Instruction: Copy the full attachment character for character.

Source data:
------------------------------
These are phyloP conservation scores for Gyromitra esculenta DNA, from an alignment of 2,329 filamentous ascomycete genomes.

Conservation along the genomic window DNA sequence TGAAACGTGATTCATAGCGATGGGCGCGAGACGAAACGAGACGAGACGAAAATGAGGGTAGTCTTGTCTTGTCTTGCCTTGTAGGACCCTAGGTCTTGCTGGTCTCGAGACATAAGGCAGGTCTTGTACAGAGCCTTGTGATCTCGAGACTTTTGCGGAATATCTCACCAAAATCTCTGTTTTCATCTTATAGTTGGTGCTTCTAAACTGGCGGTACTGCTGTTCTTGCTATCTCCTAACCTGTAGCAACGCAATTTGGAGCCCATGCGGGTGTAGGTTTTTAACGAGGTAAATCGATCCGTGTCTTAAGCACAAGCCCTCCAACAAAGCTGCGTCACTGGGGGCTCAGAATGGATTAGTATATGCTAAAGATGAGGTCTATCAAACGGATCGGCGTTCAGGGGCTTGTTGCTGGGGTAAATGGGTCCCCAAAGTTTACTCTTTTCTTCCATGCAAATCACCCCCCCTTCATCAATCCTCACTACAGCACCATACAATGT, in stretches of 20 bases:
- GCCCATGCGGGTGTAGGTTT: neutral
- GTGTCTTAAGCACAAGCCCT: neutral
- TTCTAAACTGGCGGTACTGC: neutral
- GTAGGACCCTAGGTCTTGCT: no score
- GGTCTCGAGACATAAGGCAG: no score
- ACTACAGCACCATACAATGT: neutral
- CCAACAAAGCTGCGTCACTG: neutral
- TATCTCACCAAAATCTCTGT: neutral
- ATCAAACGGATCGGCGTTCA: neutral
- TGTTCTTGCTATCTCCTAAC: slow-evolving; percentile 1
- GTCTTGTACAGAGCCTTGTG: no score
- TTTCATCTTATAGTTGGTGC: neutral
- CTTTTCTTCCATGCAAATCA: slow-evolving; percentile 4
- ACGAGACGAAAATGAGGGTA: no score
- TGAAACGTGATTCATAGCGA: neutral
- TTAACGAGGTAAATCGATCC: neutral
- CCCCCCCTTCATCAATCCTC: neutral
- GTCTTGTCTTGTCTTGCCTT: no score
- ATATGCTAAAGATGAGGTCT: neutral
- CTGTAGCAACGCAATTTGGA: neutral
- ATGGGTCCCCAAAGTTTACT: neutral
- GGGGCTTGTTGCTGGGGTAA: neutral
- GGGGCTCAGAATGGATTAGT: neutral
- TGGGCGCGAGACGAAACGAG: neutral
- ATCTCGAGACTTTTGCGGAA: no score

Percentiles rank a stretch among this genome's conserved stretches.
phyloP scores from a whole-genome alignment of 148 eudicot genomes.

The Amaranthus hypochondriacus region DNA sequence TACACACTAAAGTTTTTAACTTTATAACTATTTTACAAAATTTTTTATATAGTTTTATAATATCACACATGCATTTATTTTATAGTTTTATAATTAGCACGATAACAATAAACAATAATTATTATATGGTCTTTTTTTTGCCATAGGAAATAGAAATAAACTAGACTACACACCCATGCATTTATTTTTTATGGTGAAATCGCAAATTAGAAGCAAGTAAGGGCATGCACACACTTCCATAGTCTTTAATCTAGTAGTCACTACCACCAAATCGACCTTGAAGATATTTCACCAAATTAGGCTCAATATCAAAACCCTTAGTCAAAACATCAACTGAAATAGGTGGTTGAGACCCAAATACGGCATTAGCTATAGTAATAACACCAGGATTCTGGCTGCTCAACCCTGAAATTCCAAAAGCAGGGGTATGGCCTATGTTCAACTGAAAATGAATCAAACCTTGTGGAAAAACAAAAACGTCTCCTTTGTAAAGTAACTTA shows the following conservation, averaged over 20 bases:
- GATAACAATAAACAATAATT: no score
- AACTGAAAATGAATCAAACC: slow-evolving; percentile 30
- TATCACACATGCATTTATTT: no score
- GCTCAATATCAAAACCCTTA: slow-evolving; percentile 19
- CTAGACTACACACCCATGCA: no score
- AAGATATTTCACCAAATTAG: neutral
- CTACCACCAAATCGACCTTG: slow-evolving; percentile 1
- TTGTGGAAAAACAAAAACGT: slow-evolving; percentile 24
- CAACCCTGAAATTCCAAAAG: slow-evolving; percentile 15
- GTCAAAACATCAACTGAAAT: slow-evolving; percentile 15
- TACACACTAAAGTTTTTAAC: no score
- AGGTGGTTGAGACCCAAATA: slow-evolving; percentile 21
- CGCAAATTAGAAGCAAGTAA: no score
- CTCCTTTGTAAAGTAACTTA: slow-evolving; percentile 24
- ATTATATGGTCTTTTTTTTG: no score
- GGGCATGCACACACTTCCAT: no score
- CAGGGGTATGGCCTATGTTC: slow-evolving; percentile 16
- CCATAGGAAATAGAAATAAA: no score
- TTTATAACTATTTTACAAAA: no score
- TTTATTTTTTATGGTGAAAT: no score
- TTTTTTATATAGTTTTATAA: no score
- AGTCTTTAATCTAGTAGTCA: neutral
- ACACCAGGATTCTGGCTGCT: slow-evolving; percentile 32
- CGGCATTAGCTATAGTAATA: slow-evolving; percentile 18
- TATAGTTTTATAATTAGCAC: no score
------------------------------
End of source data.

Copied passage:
These are phyloP conservation scores for Gyromitra esculenta DNA, from an alignment of 2,329 filamentous ascomycete genomes.

Conservation along the genomic window DNA sequence TGAAACGTGATTCATAGCGATGGGCGCGAGACGAAACGAGACGAGACGAAAATGAGGGTAGTCTTGTCTTGTCTTGCCTTGTAGGACCCTAGGTCTTGCTGGTCTCGAGACATAAGGCAGGTCTTGTACAGAGCCTTGTGATCTCGAGACTTTTGCGGAATATCTCACCAAAATCTCTGTTTTCATCTTATAGTTGGTGCTTCTAAACTGGCGGTACTGCTGTTCTTGCTATCTCCTAACCTGTAGCAACGCAATTTGGAGCCCATGCGGGTGTAGGTTTTTAACGAGGTAAATCGATCCGTGTCTTAAGCACAAGCCCTCCAACAAAGCTGCGTCACTGGGGGCTCAGAATGGATTAGTATATGCTAAAGATGAGGTCTATCAAACGGATCGGCGTTCAGGGGCTTGTTGCTGGGGTAAATGGGTCCCCAAAGTTTACTCTTTTCTTCCATGCAAATCACCCCCCCTTCATCAATCCTCACTACAGCACCATACAATGT, in stretches of 20 bases:
- GCCCATGCGGGTGTAGGTTT: neutral
- GTGTCTTAAGCACAAGCCCT: neutral
- TTCTAAACTGGCGGTACTGC: neutral
- GTAGGACCCTAGGTCTTGCT: no score
- GGTCTCGAGACATAAGGCAG: no score
- ACTACAGCACCATACAATGT: neutral
- CCAACAAAGCTGCGTCACTG: neutral
- TATCTCACCAAAATCTCTGT: neutral
- ATCAAACGGATCGGCGTTCA: neutral
- TGTTCTTGCTATCTCCTAAC: slow-evolving; percentile 1
- GTCTTGTACAGAGCCTTGTG: no score
- TTTCATCTTATAGTTGGTGC: neutral
- CTTTTCTTCCATGCAAATCA: slow-evolving; percentile 4
- ACGAGACGAAAATGAGGGTA: no score
- TGAAACGTGATTCATAGCGA: neutral
- TTAACGAGGTAAATCGATCC: neutral
- CCCCCCCTTCATCAATCCTC: neutral
- GTCTTGTCTTGTCTTGCCTT: no score
- ATATGCTAAAGATGAGGTCT: neutral
- CTGTAGCAACGCAATTTGGA: neutral
- ATGGGTCCCCAAAGTTTACT: neutral
- GGGGCTTGTTGCTGGGGTAA: neutral
- GGGGCTCAGAATGGATTAGT: neutral
- TGGGCGCGAGACGAAACGAG: neutral
- ATCTCGAGACTTTTGCGGAA: no score

Percentiles rank a stretch among this genome's conserved stretches.
phyloP scores from a whole-genome alignment of 148 eudicot genomes.

The Amaranthus hypochondriacus region DNA sequence TACACACTAAAGTTTTTAACTTTATAACTATTTTACAAAATTTTTTATATAGTTTTATAATATCACACATGCATTTATTTTATAGTTTTATAATTAGCACGATAACAATAAACAATAATTATTATATGGTCTTTTTTTTGCCATAGGAAATAGAAATAAACTAGACTACACACCCATGCATTTATTTTTTATGGTGAAATCGCAAATTAGAAGCAAGTAAGGGCATGCACACACTTCCATAGTCTTTAATCTAGTAGTCACTACCACCAAATCGACCTTGAAGATATTTCACCAAATTAGGCTCAATATCAAAACCCTTAGTCAAAACATCAACTGAAATAGGTGGTTGAGACCCAAATACGGCATTAGCTATAGTAATAACACCAGGATTCTGGCTGCTCAACCCTGAAATTCCAAAAGCAGGGGTATGGCCTATGTTCAACTGAAAATGAATCAAACCTTGTGGAAAAACAAAAACGTCTCCTTTGTAAAGTAACTTA shows the following conservation, averaged over 20 bases:
- GATAACAATAAACAATAATT: no score
- AACTGAAAATGAATCAAACC: slow-evolving; percentile 30
- TATCACACATGCATTTATTT: no score
- GCTCAATATCAAAACCCTTA: slow-evolving; percentile 19
- CTAGACTACACACCCATGCA: no score
- AAGATATTTCACCAAATTAG: neutral
- CTACCACCAAATCGACCTTG: slow-evolving; percentile 1
- TTGTGGAAAAACAAAAACGT: slow-evolving; percentile 24
- CAACCCTGAAATTCCAAAAG: slow-evolving; percentile 15
- GTCAAAACATCAACTGAAAT: slow-evolving; percentile 15
- TACACACTAAAGTTTTTAAC: no score
- AGGTGGTTGAGACCCAAATA: slow-evolving; percentile 21
- CGCAAATTAGAAGCAAGTAA: no score
- CTCCTTTGTAAAGTAACTTA: slow-evolving; percentile 24
- ATTATATGGTCTTTTTTTTG: no score
- GGGCATGCACACACTTCCAT: no score
- CAGGGGTATGGCCTATGTTC: slow-evolving; percentile 16
- CCATAGGAAATAGAAATAAA: no score
- TTTATAACTATTTTACAAAA: no score
- TTTATTTTTTATGGTGAAAT: no score
- TTTTTTATATAGTTTTATAA: no score
- AGTCTTTAATCTAGTAGTCA: neutral
- ACACCAGGATTCTGGCTGCT: slow-evolving; percentile 32
- CGGCATTAGCTATAGTAATA: slow-evolving; percentile 18
- TATAGTTTTATAATTAGCAC: no score